You don’t need ImmutableJS

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Before I start working on a front-end project I didn’t know much about immutability and functional programming. But after spending time writing React/Redux I start to mention that practice to make everything immutable make your life simpler because you do not bother about the state of your objects anymore and when you make operations over them you don’t think about whether or not it will change some props of it. And in a first front-end project, I work in was ImmutableJS. I was not good at JS and React/Redux, so I decided to ask why the team using the library, they told me, it easier to manage state when you use ImmutableJS. But it was not true. After spending time working on the project I start to understand that there is no so much help in using ImmutableJS.

When you decide to use a library better think — is it worth to include it in your tools box. As more libraries you use as more times you will find yourself in documentation pages. For example, the redux-act library is very helpful in large projects where a lot of actions and reducers — it makes your programming life easier because you don’t need to type redundant code. Otherwise, the axios library will not help you much because all this functionality can be replaced by plain JS fetch.

ImmutableJS have large API for making your objects immutable, but it is simple to keep objects immutable without ImmutableJS.
Also, ImmutableJS can affect the entire code base. When you make state immutableJS object you need to convert it to plain JS object for components or use it everywhere. And there is mess occurs, in one place you convert the Immutable object to plain JS, and in other — not.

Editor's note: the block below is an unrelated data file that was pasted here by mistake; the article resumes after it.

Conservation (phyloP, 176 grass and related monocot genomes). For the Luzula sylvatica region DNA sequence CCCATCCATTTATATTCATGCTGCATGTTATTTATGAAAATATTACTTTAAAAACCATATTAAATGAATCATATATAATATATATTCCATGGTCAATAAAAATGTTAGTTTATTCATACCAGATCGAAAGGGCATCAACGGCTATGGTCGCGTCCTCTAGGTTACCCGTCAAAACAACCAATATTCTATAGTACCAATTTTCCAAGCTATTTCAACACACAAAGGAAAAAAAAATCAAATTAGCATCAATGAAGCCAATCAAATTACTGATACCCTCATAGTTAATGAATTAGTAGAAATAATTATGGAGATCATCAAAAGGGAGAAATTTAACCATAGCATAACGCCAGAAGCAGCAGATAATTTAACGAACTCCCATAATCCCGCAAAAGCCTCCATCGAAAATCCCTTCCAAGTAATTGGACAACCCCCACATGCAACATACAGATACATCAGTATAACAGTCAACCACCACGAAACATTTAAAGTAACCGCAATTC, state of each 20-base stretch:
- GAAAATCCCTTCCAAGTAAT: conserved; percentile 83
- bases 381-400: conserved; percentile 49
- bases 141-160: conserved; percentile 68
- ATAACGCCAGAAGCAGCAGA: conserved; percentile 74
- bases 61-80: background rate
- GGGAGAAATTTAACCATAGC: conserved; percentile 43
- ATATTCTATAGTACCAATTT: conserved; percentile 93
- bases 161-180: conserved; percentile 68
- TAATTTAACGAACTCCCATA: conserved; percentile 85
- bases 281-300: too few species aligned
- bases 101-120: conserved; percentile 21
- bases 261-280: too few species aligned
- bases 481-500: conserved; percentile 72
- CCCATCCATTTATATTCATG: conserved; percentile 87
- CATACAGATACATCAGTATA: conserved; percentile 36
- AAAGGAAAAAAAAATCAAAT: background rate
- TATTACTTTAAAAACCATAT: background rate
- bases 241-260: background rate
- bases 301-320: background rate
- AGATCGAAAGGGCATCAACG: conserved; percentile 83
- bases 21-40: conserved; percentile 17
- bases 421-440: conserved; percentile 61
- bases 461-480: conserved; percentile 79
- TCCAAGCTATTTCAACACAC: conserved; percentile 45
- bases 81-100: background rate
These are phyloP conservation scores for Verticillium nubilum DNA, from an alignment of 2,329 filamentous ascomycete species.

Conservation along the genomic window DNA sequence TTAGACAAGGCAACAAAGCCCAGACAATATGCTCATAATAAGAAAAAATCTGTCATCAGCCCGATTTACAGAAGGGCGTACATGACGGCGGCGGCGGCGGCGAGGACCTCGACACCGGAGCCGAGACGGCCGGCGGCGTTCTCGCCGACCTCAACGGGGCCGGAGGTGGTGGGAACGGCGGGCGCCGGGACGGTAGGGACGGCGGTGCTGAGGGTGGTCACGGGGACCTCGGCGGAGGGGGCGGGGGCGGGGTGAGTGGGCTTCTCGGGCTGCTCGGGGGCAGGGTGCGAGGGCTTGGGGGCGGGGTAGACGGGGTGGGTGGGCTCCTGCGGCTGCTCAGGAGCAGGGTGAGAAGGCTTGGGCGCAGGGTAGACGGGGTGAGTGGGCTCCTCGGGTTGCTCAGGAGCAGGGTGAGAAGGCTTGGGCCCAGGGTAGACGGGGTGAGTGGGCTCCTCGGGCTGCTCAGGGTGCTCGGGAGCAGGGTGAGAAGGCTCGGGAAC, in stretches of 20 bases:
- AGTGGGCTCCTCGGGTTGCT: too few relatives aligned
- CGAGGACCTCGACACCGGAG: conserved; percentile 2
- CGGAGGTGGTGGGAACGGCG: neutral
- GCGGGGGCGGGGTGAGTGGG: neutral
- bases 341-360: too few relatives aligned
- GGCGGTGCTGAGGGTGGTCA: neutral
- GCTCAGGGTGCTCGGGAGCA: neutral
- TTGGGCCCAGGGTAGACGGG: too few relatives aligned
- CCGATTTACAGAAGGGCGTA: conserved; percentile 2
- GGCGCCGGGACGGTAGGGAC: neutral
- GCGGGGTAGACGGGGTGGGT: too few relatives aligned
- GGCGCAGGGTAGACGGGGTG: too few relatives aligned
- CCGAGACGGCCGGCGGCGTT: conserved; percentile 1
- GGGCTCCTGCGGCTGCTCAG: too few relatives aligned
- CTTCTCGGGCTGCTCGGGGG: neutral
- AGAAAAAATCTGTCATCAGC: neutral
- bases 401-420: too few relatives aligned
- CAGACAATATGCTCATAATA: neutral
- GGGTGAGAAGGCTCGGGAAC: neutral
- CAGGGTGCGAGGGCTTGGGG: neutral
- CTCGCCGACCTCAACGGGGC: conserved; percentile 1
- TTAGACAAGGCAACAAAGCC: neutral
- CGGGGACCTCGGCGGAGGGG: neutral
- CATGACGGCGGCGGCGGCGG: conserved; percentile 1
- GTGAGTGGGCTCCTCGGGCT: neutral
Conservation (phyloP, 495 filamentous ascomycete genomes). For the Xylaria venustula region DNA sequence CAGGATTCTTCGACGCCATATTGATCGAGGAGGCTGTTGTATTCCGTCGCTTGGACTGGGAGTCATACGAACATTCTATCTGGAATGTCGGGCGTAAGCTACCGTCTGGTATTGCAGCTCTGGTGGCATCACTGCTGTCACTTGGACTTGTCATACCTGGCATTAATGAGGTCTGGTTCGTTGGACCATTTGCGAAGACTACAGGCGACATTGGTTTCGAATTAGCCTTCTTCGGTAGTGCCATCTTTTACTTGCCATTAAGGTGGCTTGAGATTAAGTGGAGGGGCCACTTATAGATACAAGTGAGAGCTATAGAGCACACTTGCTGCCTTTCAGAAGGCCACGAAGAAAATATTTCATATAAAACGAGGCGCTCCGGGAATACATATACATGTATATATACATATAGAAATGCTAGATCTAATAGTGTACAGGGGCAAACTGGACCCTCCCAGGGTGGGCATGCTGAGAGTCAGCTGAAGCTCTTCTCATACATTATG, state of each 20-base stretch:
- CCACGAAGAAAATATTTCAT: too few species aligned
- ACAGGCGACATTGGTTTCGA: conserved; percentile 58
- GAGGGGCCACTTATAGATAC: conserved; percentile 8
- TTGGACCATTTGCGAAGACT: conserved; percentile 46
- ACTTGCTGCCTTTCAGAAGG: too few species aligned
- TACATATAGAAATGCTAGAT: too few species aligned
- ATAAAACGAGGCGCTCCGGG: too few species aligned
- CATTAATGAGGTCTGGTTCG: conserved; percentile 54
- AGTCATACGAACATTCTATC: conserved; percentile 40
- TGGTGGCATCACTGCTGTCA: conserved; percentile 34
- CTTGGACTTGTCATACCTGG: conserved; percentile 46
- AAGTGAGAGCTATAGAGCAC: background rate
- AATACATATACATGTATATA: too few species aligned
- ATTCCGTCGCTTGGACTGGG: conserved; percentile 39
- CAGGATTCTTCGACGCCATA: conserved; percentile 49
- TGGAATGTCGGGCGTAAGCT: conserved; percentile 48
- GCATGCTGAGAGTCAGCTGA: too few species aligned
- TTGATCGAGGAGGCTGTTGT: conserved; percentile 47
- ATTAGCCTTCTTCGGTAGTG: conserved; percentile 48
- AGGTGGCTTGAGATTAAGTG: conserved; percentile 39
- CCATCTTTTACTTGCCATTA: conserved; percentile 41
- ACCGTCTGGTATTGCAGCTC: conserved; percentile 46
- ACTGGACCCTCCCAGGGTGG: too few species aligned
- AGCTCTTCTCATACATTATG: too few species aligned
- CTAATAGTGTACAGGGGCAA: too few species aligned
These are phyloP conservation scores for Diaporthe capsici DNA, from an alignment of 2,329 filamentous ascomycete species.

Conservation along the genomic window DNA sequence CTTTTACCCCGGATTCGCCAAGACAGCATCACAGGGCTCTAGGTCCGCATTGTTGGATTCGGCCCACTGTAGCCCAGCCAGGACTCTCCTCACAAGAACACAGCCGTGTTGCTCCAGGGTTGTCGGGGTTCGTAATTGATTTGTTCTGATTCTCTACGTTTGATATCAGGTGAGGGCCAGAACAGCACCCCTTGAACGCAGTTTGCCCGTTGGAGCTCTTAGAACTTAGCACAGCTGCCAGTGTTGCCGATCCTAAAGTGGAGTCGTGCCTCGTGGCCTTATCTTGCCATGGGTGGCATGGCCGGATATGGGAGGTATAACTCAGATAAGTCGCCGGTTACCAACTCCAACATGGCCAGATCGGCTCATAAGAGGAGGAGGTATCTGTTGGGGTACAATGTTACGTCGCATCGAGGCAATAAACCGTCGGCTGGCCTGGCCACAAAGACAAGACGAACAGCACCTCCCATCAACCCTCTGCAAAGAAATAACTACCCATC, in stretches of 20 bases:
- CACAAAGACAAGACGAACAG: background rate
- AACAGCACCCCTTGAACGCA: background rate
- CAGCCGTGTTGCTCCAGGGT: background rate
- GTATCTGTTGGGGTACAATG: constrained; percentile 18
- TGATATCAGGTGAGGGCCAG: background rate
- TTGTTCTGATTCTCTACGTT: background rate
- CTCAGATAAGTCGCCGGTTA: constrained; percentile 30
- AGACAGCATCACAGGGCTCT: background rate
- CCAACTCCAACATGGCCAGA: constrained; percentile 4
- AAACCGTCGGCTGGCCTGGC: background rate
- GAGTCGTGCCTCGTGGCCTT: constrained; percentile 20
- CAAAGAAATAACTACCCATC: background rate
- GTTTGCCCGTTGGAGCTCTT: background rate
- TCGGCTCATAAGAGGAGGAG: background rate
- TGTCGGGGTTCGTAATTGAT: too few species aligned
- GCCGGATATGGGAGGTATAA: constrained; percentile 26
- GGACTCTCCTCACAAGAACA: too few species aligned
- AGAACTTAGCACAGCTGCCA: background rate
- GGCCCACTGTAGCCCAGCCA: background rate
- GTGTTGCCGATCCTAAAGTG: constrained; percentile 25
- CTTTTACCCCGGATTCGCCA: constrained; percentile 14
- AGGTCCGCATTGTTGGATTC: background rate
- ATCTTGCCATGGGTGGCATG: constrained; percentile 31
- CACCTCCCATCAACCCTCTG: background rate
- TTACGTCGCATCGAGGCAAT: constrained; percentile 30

One of the biggest point of using ImmutableJS it is a performance, but I am sure in your day to day js programming performance is the last thing you think about.

How not to use ImmutableJS

At first, you should understand that the project written with not typed language need some conventions that will be respected by the team. First, is make everything immutable. For arrays, you should forget about loops, push()-like methods and mutate by index. If you see yourself writing a loop try to think about how it can be done using array methods such as map/reduce. If you want to push something — create a new array:

If you work with objects you stick to this:

If you work with complex objects you will most likely use classes and it is easy to keep them immutable too. You just need to return a new object or immutable type in each method. For example point class:

Immutability is your choice and writing immutable JS code is simple:)

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